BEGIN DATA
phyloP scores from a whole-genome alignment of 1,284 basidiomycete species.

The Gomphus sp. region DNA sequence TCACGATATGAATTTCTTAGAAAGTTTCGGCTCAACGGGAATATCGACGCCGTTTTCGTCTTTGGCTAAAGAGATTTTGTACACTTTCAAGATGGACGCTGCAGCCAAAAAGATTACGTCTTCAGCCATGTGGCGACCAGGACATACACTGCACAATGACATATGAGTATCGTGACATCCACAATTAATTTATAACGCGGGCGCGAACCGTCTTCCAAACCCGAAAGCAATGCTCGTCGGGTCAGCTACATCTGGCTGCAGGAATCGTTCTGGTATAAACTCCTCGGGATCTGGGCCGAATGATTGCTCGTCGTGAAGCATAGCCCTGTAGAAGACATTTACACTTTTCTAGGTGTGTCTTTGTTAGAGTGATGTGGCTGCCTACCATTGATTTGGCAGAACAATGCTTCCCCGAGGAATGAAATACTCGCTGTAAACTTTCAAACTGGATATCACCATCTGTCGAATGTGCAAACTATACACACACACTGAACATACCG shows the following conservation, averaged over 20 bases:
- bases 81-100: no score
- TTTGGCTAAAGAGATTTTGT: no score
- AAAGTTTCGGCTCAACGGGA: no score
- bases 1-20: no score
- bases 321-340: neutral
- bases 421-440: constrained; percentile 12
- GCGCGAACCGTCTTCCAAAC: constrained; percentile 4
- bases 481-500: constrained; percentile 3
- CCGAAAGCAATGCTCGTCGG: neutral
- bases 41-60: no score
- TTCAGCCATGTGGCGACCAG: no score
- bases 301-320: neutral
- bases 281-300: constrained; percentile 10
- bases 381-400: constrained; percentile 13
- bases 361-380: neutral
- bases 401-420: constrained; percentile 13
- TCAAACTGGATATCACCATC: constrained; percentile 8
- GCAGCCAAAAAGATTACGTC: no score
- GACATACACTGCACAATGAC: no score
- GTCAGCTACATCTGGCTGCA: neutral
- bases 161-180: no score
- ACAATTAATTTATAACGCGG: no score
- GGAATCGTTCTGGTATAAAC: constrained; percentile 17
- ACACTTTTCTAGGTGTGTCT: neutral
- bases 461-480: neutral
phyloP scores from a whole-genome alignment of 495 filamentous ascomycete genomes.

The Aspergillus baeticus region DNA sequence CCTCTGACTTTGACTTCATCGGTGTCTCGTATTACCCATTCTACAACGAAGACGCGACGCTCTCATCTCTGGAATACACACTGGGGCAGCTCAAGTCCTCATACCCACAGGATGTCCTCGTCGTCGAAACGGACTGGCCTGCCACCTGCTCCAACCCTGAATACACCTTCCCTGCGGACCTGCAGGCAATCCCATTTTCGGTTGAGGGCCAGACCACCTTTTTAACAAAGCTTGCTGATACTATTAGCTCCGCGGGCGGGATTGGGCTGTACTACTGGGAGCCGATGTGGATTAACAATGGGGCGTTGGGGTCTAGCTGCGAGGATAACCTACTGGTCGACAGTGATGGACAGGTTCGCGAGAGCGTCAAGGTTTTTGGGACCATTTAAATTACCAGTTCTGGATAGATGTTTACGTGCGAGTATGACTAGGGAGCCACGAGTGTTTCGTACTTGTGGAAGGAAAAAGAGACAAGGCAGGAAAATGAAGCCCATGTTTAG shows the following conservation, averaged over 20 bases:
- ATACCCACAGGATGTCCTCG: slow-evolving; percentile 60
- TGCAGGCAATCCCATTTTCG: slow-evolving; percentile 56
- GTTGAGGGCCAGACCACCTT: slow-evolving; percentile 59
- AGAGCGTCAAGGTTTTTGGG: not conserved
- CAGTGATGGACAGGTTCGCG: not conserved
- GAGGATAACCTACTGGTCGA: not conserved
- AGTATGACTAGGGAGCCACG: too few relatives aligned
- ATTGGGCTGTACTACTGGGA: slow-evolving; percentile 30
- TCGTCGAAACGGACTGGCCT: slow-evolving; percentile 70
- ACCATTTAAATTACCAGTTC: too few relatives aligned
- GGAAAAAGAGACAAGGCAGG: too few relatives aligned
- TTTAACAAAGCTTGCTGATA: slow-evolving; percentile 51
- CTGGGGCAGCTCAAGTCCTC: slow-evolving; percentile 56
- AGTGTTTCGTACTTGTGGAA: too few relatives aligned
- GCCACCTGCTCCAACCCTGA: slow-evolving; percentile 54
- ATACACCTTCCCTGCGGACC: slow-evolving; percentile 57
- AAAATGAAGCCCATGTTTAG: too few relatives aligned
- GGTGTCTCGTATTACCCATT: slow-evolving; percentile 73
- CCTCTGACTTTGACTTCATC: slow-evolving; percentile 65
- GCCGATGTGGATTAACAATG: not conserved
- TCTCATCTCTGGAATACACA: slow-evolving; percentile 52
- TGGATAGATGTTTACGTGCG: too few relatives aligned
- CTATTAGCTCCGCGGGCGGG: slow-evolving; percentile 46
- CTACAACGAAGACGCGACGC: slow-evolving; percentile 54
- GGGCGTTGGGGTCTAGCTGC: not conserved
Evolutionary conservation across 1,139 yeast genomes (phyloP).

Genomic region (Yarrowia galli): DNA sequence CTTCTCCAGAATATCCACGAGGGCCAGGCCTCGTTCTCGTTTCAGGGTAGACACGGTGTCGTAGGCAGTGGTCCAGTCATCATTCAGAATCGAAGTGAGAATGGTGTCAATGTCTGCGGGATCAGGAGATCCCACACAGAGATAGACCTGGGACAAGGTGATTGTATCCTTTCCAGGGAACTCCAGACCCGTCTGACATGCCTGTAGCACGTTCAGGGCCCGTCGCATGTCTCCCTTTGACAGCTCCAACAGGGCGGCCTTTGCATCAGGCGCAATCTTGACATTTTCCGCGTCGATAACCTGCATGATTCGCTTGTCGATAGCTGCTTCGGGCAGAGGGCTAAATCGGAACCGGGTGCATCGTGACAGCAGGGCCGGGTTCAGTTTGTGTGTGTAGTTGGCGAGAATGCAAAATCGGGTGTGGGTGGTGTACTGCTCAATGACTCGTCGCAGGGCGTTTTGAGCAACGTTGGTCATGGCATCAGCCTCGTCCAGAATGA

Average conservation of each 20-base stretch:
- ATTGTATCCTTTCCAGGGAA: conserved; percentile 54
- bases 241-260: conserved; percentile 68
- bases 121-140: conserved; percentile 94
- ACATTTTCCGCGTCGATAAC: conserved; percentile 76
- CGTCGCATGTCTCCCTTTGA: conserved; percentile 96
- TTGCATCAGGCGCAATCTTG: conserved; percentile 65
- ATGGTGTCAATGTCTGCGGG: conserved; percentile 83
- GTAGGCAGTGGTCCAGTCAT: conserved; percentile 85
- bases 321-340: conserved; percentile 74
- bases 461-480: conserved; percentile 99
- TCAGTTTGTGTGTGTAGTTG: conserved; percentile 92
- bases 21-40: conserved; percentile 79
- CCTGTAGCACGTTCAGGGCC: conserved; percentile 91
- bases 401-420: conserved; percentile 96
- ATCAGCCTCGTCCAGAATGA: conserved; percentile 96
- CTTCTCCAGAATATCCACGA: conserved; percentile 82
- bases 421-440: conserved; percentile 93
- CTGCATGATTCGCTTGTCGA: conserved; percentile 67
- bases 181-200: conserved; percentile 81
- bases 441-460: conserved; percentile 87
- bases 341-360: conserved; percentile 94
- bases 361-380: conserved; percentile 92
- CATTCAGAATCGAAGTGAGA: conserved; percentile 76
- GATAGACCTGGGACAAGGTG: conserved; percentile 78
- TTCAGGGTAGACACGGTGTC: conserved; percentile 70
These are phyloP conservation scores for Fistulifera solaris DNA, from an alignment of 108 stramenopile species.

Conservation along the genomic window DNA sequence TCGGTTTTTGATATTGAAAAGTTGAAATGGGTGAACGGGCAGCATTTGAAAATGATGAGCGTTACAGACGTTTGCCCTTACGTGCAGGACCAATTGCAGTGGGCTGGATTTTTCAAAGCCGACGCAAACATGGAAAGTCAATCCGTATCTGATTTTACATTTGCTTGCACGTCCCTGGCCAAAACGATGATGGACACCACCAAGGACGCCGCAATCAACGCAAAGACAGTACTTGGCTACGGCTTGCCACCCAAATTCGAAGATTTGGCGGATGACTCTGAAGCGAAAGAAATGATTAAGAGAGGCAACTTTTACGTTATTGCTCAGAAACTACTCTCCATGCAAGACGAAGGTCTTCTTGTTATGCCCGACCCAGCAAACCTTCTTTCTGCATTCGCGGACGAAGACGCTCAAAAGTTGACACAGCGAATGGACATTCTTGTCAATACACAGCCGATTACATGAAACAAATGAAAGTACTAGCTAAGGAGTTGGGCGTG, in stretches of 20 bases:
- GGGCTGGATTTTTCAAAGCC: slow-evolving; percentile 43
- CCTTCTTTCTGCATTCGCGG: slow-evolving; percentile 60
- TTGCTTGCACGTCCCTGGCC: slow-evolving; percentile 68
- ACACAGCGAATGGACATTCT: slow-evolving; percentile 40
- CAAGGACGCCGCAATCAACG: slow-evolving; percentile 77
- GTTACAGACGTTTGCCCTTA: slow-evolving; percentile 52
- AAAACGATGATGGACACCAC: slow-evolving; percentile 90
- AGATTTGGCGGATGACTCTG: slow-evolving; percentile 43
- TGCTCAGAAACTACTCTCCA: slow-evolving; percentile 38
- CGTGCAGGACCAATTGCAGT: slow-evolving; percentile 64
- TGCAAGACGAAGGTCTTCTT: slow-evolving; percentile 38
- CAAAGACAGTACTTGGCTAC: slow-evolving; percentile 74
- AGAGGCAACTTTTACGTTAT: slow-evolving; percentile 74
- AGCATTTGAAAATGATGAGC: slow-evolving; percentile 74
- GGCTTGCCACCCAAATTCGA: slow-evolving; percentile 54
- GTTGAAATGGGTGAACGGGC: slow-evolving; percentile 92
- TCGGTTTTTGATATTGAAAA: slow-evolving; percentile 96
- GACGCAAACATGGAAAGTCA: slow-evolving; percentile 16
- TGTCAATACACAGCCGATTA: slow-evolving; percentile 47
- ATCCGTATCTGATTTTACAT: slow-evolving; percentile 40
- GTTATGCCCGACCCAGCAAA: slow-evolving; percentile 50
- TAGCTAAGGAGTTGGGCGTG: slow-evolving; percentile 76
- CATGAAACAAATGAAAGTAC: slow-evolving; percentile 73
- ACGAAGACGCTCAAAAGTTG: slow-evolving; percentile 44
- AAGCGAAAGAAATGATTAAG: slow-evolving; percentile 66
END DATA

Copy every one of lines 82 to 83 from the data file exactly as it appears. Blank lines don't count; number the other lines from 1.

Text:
- TTCAGGGTAGACACGGTGTC: conserved; percentile 70
These are phyloP conservation scores for Fistulifera solaris DNA, from an alignment of 108 stramenopile species.